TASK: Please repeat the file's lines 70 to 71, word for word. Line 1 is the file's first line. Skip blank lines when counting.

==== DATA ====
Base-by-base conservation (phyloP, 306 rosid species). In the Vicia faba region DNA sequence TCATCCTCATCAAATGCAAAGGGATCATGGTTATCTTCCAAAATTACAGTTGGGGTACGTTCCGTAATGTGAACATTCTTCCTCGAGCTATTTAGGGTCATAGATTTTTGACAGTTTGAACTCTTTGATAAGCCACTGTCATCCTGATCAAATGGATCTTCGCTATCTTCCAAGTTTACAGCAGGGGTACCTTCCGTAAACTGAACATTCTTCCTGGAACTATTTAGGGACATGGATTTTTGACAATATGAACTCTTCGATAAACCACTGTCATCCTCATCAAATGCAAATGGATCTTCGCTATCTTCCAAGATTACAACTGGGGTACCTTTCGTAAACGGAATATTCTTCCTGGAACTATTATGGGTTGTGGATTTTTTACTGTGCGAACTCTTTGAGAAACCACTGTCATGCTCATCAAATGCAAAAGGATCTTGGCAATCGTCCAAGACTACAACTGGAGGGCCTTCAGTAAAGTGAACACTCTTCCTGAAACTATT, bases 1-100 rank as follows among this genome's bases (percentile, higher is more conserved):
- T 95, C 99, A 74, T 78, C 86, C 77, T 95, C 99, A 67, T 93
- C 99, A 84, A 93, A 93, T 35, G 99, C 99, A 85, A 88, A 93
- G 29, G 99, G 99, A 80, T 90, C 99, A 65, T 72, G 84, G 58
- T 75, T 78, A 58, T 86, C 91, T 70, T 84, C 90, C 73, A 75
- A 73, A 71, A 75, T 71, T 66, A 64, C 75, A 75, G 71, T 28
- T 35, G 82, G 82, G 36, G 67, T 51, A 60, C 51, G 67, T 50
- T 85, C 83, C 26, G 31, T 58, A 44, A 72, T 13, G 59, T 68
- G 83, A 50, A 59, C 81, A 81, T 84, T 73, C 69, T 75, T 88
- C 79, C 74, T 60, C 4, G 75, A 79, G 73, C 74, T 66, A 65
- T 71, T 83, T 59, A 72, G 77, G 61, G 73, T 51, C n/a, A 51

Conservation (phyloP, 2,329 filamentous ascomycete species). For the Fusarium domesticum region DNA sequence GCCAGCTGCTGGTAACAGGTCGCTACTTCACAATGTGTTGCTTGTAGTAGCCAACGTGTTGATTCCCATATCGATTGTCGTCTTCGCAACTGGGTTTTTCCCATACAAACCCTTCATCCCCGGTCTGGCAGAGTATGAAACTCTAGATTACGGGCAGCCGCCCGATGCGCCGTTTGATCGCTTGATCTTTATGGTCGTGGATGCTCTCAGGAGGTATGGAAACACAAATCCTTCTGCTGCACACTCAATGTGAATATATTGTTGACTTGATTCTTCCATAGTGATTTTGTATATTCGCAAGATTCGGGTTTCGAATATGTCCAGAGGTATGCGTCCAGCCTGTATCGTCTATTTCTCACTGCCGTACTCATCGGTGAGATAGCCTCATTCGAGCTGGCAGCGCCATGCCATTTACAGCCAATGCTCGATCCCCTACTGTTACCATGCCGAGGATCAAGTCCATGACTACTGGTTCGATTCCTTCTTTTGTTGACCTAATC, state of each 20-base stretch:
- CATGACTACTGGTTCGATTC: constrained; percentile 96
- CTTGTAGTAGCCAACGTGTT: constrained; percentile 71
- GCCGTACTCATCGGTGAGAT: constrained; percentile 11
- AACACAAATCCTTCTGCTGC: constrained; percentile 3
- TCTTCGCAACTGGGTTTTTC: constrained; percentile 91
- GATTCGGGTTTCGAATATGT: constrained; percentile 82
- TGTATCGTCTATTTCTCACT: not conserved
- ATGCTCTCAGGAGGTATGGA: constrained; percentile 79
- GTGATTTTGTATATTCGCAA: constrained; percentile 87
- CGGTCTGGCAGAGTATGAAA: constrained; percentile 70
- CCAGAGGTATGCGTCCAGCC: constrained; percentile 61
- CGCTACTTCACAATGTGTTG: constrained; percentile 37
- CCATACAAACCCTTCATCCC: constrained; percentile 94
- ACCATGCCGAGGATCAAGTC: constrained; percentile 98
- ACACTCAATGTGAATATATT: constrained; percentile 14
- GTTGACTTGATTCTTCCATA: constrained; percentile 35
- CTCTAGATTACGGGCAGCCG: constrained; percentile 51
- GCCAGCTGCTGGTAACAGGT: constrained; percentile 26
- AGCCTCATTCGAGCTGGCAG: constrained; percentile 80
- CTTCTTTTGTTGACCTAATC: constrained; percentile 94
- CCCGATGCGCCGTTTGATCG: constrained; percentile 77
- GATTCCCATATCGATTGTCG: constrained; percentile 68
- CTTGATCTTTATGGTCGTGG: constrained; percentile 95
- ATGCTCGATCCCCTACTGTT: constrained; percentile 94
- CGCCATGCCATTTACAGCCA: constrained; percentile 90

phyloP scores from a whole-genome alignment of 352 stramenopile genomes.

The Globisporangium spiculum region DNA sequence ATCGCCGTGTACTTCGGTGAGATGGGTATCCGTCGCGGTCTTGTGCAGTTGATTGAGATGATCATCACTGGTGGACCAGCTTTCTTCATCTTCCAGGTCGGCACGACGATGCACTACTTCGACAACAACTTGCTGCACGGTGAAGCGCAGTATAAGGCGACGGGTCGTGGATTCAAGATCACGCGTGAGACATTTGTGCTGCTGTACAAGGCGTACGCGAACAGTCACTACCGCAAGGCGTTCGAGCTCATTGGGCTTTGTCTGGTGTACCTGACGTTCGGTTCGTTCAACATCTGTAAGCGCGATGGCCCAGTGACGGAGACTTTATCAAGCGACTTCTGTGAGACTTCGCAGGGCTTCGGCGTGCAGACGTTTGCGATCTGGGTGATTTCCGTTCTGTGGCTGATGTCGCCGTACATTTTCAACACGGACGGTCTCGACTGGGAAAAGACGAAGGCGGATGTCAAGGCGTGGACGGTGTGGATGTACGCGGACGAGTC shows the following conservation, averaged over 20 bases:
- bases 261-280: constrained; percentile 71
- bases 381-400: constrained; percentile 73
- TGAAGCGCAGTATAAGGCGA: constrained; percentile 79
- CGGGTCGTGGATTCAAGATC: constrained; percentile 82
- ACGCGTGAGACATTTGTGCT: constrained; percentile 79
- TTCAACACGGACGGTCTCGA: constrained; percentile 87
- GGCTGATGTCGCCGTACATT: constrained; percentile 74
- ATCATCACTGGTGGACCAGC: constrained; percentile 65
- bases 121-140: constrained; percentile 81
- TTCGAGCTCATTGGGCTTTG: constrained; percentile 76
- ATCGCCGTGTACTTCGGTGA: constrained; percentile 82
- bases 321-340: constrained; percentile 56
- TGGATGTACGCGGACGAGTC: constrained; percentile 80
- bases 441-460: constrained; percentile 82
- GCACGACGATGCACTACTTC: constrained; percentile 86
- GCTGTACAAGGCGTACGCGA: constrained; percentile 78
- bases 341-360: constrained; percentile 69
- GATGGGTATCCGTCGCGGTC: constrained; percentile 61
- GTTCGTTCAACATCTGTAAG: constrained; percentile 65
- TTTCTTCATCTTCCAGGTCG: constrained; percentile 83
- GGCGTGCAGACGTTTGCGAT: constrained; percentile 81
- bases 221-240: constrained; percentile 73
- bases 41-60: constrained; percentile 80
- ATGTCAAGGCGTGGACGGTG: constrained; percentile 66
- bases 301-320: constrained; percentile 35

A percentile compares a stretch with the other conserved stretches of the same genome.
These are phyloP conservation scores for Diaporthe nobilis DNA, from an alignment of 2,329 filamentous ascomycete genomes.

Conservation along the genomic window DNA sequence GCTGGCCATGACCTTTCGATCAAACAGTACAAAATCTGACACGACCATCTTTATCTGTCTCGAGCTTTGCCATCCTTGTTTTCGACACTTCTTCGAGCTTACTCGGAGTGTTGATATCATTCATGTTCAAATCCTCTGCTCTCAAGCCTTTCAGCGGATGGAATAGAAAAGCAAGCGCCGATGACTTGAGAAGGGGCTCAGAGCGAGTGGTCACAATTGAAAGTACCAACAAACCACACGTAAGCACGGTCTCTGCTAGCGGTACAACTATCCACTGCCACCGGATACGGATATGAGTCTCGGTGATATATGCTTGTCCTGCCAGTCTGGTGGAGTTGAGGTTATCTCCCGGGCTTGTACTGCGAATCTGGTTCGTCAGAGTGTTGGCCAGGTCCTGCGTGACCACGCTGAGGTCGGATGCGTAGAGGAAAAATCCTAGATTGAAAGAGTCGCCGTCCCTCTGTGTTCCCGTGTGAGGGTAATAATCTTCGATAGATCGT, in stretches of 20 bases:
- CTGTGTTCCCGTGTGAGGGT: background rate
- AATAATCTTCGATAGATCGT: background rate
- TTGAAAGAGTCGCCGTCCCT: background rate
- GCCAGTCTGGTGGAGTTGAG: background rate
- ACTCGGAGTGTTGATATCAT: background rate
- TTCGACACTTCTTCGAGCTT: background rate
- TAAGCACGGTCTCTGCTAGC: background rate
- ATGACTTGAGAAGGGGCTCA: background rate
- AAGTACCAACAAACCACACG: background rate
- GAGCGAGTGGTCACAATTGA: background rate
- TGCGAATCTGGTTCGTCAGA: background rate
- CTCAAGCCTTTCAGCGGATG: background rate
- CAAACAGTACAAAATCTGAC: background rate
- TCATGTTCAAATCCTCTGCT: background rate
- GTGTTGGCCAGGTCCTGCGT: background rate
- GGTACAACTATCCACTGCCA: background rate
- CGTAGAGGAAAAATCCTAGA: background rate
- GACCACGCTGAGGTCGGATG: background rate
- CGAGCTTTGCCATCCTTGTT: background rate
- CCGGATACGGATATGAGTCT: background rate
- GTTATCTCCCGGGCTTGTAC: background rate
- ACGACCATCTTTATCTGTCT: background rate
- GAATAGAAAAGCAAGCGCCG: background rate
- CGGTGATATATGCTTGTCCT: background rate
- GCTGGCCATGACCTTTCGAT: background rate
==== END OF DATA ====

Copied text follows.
- TTGAAAGAGTCGCCGTCCCT: background rate
- GCCAGTCTGGTGGAGTTGAG: background rate